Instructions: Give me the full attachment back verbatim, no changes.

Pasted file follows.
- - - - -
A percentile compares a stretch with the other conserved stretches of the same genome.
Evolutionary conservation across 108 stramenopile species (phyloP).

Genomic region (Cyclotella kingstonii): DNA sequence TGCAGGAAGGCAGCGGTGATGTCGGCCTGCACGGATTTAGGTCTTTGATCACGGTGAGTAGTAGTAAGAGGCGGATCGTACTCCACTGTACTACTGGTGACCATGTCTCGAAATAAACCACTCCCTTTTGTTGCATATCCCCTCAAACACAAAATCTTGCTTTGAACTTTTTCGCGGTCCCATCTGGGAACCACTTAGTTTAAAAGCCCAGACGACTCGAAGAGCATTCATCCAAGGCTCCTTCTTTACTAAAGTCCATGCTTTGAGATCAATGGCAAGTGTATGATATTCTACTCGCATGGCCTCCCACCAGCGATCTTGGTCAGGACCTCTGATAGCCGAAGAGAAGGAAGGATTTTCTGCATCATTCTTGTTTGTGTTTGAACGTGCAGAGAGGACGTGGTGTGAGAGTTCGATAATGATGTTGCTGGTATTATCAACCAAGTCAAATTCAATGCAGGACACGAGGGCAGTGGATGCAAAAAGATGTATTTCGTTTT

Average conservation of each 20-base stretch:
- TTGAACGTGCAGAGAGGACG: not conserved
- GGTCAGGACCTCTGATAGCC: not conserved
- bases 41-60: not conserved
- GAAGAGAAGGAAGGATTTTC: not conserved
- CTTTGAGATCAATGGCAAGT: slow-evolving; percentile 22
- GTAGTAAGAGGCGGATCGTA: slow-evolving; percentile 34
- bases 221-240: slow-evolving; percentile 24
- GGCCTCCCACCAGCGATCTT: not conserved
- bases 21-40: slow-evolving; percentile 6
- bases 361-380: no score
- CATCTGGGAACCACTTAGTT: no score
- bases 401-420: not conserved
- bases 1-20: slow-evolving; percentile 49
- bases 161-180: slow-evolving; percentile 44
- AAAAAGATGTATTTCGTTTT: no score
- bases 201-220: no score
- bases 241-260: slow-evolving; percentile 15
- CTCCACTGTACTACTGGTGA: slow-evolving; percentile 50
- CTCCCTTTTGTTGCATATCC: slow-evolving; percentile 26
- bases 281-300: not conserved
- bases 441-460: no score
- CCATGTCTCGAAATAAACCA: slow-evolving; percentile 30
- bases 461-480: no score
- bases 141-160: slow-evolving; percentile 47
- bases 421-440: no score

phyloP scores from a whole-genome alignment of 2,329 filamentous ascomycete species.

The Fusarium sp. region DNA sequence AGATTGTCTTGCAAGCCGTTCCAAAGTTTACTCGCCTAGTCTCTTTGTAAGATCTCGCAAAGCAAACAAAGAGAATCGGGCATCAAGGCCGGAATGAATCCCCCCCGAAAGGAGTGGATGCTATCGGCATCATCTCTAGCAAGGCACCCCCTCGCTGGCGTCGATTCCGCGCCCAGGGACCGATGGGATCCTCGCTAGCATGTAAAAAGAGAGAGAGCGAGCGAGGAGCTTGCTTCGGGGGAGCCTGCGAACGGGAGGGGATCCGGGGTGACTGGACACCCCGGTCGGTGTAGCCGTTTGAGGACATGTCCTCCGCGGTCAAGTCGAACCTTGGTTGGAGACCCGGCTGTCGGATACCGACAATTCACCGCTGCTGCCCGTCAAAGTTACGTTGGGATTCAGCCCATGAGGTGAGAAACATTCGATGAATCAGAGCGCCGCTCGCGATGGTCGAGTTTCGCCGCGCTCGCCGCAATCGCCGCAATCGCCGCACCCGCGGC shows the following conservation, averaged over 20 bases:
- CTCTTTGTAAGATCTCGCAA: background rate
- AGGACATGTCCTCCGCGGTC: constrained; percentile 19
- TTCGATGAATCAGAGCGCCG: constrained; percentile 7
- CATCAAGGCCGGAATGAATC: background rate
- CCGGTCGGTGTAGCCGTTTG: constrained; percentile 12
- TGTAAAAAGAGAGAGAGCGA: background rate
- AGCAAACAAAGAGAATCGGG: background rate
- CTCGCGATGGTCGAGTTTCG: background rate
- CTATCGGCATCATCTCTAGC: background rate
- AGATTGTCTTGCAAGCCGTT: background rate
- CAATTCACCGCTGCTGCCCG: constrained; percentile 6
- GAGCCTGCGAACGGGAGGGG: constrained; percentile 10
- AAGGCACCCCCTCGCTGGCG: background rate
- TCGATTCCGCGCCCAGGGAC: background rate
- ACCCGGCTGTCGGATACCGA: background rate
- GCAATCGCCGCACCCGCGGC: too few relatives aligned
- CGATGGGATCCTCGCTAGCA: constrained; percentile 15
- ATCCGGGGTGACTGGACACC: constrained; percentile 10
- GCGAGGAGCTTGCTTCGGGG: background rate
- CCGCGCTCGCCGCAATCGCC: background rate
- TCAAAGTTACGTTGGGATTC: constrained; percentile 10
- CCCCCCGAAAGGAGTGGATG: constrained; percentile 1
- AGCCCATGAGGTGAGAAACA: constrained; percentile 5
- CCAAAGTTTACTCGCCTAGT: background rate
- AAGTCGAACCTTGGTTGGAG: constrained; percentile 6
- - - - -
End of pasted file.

A percentile compares a stretch with the other conserved stretches of the same genome.
Evolutionary conservation across 108 stramenopile species (phyloP).

Genomic region (Cyclotella kingstonii): DNA sequence TGCAGGAAGGCAGCGGTGATGTCGGCCTGCACGGATTTAGGTCTTTGATCACGGTGAGTAGTAGTAAGAGGCGGATCGTACTCCACTGTACTACTGGTGACCATGTCTCGAAATAAACCACTCCCTTTTGTTGCATATCCCCTCAAACACAAAATCTTGCTTTGAACTTTTTCGCGGTCCCATCTGGGAACCACTTAGTTTAAAAGCCCAGACGACTCGAAGAGCATTCATCCAAGGCTCCTTCTTTACTAAAGTCCATGCTTTGAGATCAATGGCAAGTGTATGATATTCTACTCGCATGGCCTCCCACCAGCGATCTTGGTCAGGACCTCTGATAGCCGAAGAGAAGGAAGGATTTTCTGCATCATTCTTGTTTGTGTTTGAACGTGCAGAGAGGACGTGGTGTGAGAGTTCGATAATGATGTTGCTGGTATTATCAACCAAGTCAAATTCAATGCAGGACACGAGGGCAGTGGATGCAAAAAGATGTATTTCGTTTT

Average conservation of each 20-base stretch:
- TTGAACGTGCAGAGAGGACG: not conserved
- GGTCAGGACCTCTGATAGCC: not conserved
- bases 41-60: not conserved
- GAAGAGAAGGAAGGATTTTC: not conserved
- CTTTGAGATCAATGGCAAGT: slow-evolving; percentile 22
- GTAGTAAGAGGCGGATCGTA: slow-evolving; percentile 34
- bases 221-240: slow-evolving; percentile 24
- GGCCTCCCACCAGCGATCTT: not conserved
- bases 21-40: slow-evolving; percentile 6
- bases 361-380: no score
- CATCTGGGAACCACTTAGTT: no score
- bases 401-420: not conserved
- bases 1-20: slow-evolving; percentile 49
- bases 161-180: slow-evolving; percentile 44
- AAAAAGATGTATTTCGTTTT: no score
- bases 201-220: no score
- bases 241-260: slow-evolving; percentile 15
- CTCCACTGTACTACTGGTGA: slow-evolving; percentile 50
- CTCCCTTTTGTTGCATATCC: slow-evolving; percentile 26
- bases 281-300: not conserved
- bases 441-460: no score
- CCATGTCTCGAAATAAACCA: slow-evolving; percentile 30
- bases 461-480: no score
- bases 141-160: slow-evolving; percentile 47
- bases 421-440: no score

phyloP scores from a whole-genome alignment of 2,329 filamentous ascomycete species.

The Fusarium sp. region DNA sequence AGATTGTCTTGCAAGCCGTTCCAAAGTTTACTCGCCTAGTCTCTTTGTAAGATCTCGCAAAGCAAACAAAGAGAATCGGGCATCAAGGCCGGAATGAATCCCCCCCGAAAGGAGTGGATGCTATCGGCATCATCTCTAGCAAGGCACCCCCTCGCTGGCGTCGATTCCGCGCCCAGGGACCGATGGGATCCTCGCTAGCATGTAAAAAGAGAGAGAGCGAGCGAGGAGCTTGCTTCGGGGGAGCCTGCGAACGGGAGGGGATCCGGGGTGACTGGACACCCCGGTCGGTGTAGCCGTTTGAGGACATGTCCTCCGCGGTCAAGTCGAACCTTGGTTGGAGACCCGGCTGTCGGATACCGACAATTCACCGCTGCTGCCCGTCAAAGTTACGTTGGGATTCAGCCCATGAGGTGAGAAACATTCGATGAATCAGAGCGCCGCTCGCGATGGTCGAGTTTCGCCGCGCTCGCCGCAATCGCCGCAATCGCCGCACCCGCGGC shows the following conservation, averaged over 20 bases:
- CTCTTTGTAAGATCTCGCAA: background rate
- AGGACATGTCCTCCGCGGTC: constrained; percentile 19
- TTCGATGAATCAGAGCGCCG: constrained; percentile 7
- CATCAAGGCCGGAATGAATC: background rate
- CCGGTCGGTGTAGCCGTTTG: constrained; percentile 12
- TGTAAAAAGAGAGAGAGCGA: background rate
- AGCAAACAAAGAGAATCGGG: background rate
- CTCGCGATGGTCGAGTTTCG: background rate
- CTATCGGCATCATCTCTAGC: background rate
- AGATTGTCTTGCAAGCCGTT: background rate
- CAATTCACCGCTGCTGCCCG: constrained; percentile 6
- GAGCCTGCGAACGGGAGGGG: constrained; percentile 10
- AAGGCACCCCCTCGCTGGCG: background rate
- TCGATTCCGCGCCCAGGGAC: background rate
- ACCCGGCTGTCGGATACCGA: background rate
- GCAATCGCCGCACCCGCGGC: too few relatives aligned
- CGATGGGATCCTCGCTAGCA: constrained; percentile 15
- ATCCGGGGTGACTGGACACC: constrained; percentile 10
- GCGAGGAGCTTGCTTCGGGG: background rate
- CCGCGCTCGCCGCAATCGCC: background rate
- TCAAAGTTACGTTGGGATTC: constrained; percentile 10
- CCCCCCGAAAGGAGTGGATG: constrained; percentile 1
- AGCCCATGAGGTGAGAAACA: constrained; percentile 5
- CCAAAGTTTACTCGCCTAGT: background rate
- AAGTCGAACCTTGGTTGGAG: constrained; percentile 6